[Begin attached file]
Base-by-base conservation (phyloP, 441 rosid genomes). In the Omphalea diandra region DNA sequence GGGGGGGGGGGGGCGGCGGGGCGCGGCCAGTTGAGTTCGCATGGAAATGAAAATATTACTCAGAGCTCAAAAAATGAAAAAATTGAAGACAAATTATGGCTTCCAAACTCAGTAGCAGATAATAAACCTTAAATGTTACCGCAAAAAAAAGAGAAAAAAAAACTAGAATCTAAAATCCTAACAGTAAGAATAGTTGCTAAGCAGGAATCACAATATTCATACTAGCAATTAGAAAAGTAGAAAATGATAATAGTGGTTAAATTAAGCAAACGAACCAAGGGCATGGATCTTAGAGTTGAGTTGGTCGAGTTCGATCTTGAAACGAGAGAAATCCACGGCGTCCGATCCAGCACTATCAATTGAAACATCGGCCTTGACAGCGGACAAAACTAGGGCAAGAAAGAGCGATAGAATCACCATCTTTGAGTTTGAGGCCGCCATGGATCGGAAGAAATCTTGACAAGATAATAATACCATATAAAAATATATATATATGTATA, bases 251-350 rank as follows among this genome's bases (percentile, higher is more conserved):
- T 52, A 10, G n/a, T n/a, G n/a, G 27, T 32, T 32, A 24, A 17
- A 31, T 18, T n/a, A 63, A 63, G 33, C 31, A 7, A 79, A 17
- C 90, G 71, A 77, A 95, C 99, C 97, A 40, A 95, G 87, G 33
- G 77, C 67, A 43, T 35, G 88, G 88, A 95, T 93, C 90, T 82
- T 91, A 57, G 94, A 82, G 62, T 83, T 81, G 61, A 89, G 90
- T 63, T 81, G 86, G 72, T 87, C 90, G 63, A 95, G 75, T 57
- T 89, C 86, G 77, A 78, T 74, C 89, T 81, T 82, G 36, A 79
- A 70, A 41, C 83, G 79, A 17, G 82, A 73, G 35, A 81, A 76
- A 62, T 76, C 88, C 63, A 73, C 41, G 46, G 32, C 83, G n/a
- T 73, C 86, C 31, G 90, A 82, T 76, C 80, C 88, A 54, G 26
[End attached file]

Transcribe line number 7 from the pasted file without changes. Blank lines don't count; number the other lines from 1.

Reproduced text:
- T 63, T 81, G 86, G 72, T 87, C 90, G 63, A 95, G 75, T 57